The mayor of Rome, Virginia Raggi, believes the Italian capital is facing a new migrant emergency. “We can’t afford new arrivals,” she argued in a letter sent to Italy’s Ministry of Interior on June 15. “Rome’s reception capacity is on its knees,” she continued, adding that new arrivals would have “devastating social costs”. According to the Italian interior minister, Marco Minniti, new arrivals in Rome are in line with agreed quotas.
This was not Raggi’s view only six months ago, when she spoke in early December at an event hosted by the Roman Catholic Church to showcase positive responses to refugees in European cities. Raggi, who is from Beppe Grillo’s Movimento 5 Stelle (M5S) or Five Star Movement, praised the role that cities such as Rome and Barcelona have in welcoming refugees and celebrated the contributions newcomers bring to society. In a post on her Facebook page at the time she added:
We as mayors and our cities face the effects of large immigration inflows. It is our duty to guarantee dignity, shelter and human warmth to new comers. Negative attitudes and closure offend our human dignity.
So what has happened in the last six months? There are two main explanations for why Raggi’s view has changed. The first has to do with Italian party politics; the second is related to the situation for migrants and refugees in Italy and how it has evolved in the last few years.
Italian commentators noted that Raggi’s letter coincided with the M5S underperforming in the first round of municipal elections in early June. Ahead of the second round on June 25, Raggi’s anti-migrant rhetoric successfully diverted media attention away from her party’s poor electoral result.
The letter to the ministry is seen as part of a strategic alignment of the M5S towards more traditional right wing politics. Other signals of this shift include migrants with insecure legal status being forcibly evicted from squats, tougher anti-begging measures introduced in Rome and a call by Beppe Grillo for Roma camps to be closed down.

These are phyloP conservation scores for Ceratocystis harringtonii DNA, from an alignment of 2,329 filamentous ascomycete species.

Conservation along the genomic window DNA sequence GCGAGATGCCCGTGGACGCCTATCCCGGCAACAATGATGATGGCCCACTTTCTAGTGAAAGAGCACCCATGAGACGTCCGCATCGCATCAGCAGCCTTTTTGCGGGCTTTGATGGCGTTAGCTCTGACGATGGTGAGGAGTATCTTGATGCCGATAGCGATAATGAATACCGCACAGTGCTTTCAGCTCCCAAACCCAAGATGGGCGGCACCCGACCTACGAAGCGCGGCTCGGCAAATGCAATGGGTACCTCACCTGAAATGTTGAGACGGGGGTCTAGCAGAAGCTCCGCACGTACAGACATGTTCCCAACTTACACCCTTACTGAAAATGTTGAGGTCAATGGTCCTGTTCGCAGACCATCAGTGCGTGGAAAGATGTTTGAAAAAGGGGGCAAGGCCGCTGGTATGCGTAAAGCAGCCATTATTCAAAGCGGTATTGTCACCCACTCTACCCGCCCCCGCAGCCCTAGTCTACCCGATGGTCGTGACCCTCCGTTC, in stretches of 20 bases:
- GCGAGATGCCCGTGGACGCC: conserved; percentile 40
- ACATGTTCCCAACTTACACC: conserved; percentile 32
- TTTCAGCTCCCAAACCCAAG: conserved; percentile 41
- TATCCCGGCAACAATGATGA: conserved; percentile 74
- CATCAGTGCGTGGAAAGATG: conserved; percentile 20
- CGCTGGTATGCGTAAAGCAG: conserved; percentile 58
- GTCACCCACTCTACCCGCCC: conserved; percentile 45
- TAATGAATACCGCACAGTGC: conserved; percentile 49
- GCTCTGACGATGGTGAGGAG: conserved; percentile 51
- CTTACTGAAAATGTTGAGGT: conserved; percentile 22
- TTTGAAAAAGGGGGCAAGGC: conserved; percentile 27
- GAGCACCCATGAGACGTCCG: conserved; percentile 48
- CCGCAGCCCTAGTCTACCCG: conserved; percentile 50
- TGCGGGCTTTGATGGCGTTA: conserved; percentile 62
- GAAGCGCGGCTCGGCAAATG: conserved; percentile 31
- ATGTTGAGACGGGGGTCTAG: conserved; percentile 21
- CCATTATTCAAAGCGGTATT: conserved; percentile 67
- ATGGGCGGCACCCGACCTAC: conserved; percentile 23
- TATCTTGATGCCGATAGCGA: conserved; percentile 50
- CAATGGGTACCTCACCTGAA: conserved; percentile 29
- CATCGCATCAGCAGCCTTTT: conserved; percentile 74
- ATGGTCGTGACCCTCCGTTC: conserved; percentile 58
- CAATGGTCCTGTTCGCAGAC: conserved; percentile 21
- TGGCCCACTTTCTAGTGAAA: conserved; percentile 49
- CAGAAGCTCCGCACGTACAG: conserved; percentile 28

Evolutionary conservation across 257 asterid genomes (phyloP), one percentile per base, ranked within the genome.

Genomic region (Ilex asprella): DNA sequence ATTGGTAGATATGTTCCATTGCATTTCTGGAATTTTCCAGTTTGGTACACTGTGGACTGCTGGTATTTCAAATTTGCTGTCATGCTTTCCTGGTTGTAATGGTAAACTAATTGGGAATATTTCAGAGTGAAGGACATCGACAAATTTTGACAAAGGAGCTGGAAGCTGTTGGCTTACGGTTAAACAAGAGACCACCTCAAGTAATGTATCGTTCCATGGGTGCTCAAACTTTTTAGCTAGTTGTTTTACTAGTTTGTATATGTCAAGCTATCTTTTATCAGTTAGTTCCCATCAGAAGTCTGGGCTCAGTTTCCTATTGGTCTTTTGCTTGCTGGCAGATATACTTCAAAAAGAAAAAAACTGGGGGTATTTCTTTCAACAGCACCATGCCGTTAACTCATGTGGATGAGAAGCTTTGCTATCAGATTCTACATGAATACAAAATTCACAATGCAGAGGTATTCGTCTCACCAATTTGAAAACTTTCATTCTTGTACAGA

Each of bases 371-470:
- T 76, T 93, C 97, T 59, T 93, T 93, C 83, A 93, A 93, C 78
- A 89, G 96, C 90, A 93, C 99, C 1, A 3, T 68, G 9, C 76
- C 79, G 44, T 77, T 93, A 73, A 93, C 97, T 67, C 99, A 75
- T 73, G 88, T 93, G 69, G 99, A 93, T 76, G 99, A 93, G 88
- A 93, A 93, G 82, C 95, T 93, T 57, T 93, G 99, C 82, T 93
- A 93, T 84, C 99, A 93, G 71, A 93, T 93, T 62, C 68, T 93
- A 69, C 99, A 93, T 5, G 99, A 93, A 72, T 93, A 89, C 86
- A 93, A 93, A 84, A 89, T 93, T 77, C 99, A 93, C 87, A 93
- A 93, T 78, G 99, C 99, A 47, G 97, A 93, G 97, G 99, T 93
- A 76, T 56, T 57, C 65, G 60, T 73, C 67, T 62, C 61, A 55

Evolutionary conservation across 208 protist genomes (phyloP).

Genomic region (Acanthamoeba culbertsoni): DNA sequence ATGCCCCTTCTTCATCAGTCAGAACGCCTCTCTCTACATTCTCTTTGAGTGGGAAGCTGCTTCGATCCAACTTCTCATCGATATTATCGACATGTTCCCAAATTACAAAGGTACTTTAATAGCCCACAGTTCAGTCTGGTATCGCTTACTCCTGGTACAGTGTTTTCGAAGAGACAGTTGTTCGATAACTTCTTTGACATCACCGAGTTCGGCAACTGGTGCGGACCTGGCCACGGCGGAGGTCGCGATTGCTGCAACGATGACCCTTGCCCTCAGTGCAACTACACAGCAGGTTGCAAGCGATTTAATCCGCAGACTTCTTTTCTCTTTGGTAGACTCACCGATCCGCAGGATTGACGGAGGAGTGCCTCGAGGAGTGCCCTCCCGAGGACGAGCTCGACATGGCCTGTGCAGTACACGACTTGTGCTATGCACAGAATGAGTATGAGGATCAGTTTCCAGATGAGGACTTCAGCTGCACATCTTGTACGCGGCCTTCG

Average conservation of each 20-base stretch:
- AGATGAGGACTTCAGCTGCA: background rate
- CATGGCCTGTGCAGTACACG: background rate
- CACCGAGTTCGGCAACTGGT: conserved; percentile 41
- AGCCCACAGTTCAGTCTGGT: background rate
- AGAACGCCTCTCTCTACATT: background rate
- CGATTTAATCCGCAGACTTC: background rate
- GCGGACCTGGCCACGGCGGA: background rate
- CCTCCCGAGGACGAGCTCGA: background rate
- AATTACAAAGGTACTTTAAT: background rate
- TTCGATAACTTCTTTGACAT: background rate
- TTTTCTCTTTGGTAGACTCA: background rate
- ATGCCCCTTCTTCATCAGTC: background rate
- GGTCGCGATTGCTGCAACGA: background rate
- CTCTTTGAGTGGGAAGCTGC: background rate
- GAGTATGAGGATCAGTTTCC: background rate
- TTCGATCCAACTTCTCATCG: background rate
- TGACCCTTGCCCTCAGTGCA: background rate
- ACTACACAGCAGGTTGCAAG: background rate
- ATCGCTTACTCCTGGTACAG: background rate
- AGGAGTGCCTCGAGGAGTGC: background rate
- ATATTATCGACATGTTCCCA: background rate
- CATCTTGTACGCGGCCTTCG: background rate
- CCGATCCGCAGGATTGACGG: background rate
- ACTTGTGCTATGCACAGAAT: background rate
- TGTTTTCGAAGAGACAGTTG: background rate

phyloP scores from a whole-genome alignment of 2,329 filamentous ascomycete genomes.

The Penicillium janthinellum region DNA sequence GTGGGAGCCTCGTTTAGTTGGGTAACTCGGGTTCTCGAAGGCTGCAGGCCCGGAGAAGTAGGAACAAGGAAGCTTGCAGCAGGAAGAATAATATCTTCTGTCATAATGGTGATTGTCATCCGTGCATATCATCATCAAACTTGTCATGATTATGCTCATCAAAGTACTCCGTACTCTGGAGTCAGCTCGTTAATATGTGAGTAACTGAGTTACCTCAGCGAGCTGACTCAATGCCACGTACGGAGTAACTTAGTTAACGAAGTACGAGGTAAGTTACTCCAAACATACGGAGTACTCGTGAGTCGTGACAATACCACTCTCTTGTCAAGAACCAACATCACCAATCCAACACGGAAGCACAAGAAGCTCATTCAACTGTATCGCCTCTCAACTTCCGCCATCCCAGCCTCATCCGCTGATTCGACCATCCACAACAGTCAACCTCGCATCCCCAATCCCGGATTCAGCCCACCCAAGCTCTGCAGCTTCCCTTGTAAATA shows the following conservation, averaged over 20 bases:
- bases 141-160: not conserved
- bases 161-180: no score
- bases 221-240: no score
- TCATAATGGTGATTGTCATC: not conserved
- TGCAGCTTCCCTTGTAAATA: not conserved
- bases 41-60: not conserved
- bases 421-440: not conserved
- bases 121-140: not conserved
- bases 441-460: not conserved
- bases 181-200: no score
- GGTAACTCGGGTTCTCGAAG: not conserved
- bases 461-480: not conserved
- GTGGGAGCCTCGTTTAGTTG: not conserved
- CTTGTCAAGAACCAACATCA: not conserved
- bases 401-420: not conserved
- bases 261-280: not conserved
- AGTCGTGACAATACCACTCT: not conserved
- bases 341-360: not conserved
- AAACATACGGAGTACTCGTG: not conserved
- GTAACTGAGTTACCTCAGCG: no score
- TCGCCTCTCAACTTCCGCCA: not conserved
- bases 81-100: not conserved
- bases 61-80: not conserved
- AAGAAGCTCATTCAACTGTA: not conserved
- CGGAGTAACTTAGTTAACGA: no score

With a potential general election looming in Italy, there are talks of a possible alliance between the far-right Northern League and the M5S against former prime minister Matteo Renzi’s ruling Democratic Party. This hypothesis seems validated by an alleged secret meeting in early June between Matteo Salvini, the Northern League figurehead, and Davide Casaleggio, a senior strategist of the M5S.
When Raggi was elected as mayor of Rome, she was hailed by her M5S colleagues as living proof that Grillo’s anti-establishment party was ready to move from the opposition into government at the national level. But the initial excitement soon vanished and she has gone from one political crisis to the next. Grillo and his party were ready to distance themselves from her on a few separate occasions, but political opportunism intervened. However, her decisions are now closely monitored by the national party machine, which is why her public statement against migrants in Rome is seen as being sanctioned by the party.
Destitution among refugees and migrants
The second explanation for Raggi’s letter is the situation facing refugees and migrants in Rome. While it may be true that the numbers are in line with agreed reception plans, on the ground the presence of refugees and migrants has become more visible in the last year, particularly in train stations and public spaces.
Destitution and homelessness are on the increase as Italy struggles to provide medium- and long-term support to help newcomers integrate in Italian society. In the early years of the so-called Mediterranean migrant crisis, the country imagined itself as a transit hub for refugees and migrants on their way to central and northern Europe.
In 2014, for example, while 170,000 people arrived by sea in Italy, only 66,000 asylum applications were lodged. Over 100,000 people – mostly Syrians, Eritreans and Sudanese – travelled through Italy using Milan and Rome as temporary bases. As Simon McMahon and I have shown in our research on Europe’s responses to Mediterranean sea arrivals, during 2015, efforts were made to track the mobility of newcomers via fingerprinting and to channel more people through the Italian asylum system.
The establishment of EU Hot Spots, which screened arrivals, in four Italian ports played an important role in this process. More asylum applications were followed by higher rejection rates and an increasing number of people left destitute on the street, unable either to leave Italy or to regularise their position.
Increased visibility has had an impact on public attitudes regarding the “refugee crisis” which have become more negative in recent years. Repeated media and political attacks on NGOs running search and rescue operations at sea have further contributed to a renewed sense of uncontrolled migration in Italy.
So, while Raggi’s move is rooted in political opportunism, it is also related to what her citizens see and perceive on the ground. But Raggi’s solutions of capping arrivals and evicting squats is short-sighted as it doesn’t address the causes of growing destitution among refugees and migrants in Rome. These lie in myopic EU policies that have created buffer zones, particularly since 2015, at the southern borders of Europe where migrants and refugees are stacked for months, unable to rejoin their families and friends and unable to integrate in Italian society and the job market.